The first time I heard of a blizzard wiping out Mevagissey harbour I wondered if the person writing the article knew what a blizzard was? A storm certainly, but a blizzard? Genuine blizzards are rare in Britain, snow in Cornwall is even rarer so I was not convinced. However I was intrigued and did a bit more digging. Here’s an except from my book, “A History of Mevagissey.”
The earliest evidence we have for the harbour is around 1550 when a stone quay was built in the general location of the existing East Quay, jutting out from the Harbour Masters office towards West Quay. The area known as Old Sand, the beach in front of the museum and boat yard, is clearly where the fishing village began. The rocks behind, providing a level of protection that was then reinforced by the medieval harbour wall. This section of the harbour is known as Island Quay, and you can see in old paintings that the buildings were once accessed via a bridge. Each fisherman ran his own business, and no boat owner operated a fleet of vessels. There was no collective or dominant voice, and so it was the land owners that profited from the overall fishing industry; they clubbed together to establish and run a better infrastructure than currently existed. 1774 marked the first meeting of the Mevagissey Harbour Trust and was held in the Ship Inn. The Harbour Trust is a charity that exists to protect and promote all users and uses of the harbour; tourists, sailors, traders and fishermen all have an equal footing.
In a relatively short period of time, Mevagissey was recognised for the port that it had become and was viewed as an important location for coastal trade by Parliament. We can see from the tariff roll for the landing of goods how prosperous the harbour was. Goods included tin, wine, tobacco, stone, figs, cider ropes, varnish, hemp, flour, earthenware and so on.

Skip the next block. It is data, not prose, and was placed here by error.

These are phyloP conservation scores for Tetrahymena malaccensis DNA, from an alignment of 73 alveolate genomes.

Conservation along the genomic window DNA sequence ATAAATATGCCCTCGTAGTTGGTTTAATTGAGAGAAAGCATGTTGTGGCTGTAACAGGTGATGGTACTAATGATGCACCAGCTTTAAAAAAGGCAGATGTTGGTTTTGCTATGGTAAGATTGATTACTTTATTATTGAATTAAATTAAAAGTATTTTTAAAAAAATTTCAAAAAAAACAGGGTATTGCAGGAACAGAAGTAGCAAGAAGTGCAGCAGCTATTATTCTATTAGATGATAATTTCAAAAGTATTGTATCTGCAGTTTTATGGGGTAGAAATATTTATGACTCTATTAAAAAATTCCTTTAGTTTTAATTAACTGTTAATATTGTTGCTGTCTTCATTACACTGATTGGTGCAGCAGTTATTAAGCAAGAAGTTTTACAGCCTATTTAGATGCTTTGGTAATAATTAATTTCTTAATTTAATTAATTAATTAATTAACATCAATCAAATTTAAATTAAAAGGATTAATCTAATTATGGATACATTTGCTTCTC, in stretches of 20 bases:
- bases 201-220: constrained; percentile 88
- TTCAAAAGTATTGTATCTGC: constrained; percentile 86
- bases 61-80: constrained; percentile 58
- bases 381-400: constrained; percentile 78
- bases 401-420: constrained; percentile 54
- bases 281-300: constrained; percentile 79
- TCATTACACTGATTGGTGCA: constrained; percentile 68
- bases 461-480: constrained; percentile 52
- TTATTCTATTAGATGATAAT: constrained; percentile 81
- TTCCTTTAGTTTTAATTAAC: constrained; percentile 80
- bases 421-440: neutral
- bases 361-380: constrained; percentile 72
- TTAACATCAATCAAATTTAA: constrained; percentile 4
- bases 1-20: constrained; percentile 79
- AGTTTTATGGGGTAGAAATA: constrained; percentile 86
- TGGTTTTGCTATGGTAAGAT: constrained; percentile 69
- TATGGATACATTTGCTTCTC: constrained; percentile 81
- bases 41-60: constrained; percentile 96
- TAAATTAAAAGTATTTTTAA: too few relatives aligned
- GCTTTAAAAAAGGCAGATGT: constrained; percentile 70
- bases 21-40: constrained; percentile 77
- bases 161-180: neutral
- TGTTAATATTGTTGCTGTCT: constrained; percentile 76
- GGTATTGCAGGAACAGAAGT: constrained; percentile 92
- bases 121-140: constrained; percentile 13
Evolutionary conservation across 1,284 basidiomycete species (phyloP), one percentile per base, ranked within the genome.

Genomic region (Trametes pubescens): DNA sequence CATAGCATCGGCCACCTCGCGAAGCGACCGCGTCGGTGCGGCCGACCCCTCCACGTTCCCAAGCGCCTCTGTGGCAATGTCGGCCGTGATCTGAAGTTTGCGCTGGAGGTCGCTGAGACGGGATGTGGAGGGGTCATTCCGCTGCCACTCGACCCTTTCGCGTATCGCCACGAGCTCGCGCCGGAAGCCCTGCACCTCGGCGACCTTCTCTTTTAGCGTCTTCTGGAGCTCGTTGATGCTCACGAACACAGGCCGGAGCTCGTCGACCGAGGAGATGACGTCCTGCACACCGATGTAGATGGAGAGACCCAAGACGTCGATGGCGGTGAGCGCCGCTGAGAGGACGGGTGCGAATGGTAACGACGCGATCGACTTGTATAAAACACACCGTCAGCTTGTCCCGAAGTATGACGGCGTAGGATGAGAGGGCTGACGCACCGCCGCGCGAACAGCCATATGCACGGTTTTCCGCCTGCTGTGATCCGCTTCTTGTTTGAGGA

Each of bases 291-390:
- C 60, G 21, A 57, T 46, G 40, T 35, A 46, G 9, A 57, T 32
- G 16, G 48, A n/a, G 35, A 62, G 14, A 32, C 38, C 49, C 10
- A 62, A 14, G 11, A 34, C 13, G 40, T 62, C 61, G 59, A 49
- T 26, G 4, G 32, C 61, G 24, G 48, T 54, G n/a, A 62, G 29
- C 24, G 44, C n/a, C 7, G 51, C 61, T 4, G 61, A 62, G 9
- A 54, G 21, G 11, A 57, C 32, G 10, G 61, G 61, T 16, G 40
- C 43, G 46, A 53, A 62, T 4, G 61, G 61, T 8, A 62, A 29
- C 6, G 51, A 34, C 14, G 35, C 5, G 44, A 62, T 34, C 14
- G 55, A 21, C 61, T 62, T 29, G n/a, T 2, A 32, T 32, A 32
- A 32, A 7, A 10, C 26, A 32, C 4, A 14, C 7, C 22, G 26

Mevagissey was clearly a prosperous and well-known port, but its primary industry was about to emerge. The rise of the fishing industry and of one particular fish, the pilchard, catapulted Mevagissey into national and European fame.
In 1886 an Act was passed enabling the construction of the Outer Harbour, this was duly built and then washed away at vast expense on March 11th, 1891 during a rare blizzard. To destroy a newly-constructed harbour either says a lot about the construction of the harbour or the ferocity of the storm.
However, this blizzard was a remarkable event. For five days the storm blew in from the east and battered the south of England. Large areas of Cornwall were left under snowdrifts between eight and fifteen foot high. Villages were cut off for weeks, ships were thrown onto rocks, and much property was destroyed. It is estimated that 28 large ships sunk, 200 people died as well as 6000 livestock. A passenger train was stranded in drifts for over twenty hours on the Cornish line. It was only discovered by a farmer trying to rescue his sheep.
The destruction of the Mevagissey pier and ability to man the lighthouse, was not announced until April 14th, almost a month later. In The Gazette, the UK’s Official Public Record. You would expect something as serious as the loss of a lighthouse to be reported as soon as was possible. The fact that it took a month shows how badly the infrastructure had been effected. The country had come to a standstill. As Mevagissey is surrounded by steep hills, I imagine the villagers were cut off for days if not weeks.
There are no photos of the damage but accounts suggest that the lighthouse remained standing, just, but the harbour walls leading out to it had been washed into the outer harbour, making navigation impossible. Also no one could safely access the light to warn other shipping. It’s hard to imagine Meva buried under snow but it happened once.
The Harbour Committee reports for the blizzard were incredible scant and simply refer to the costs required to rebuild.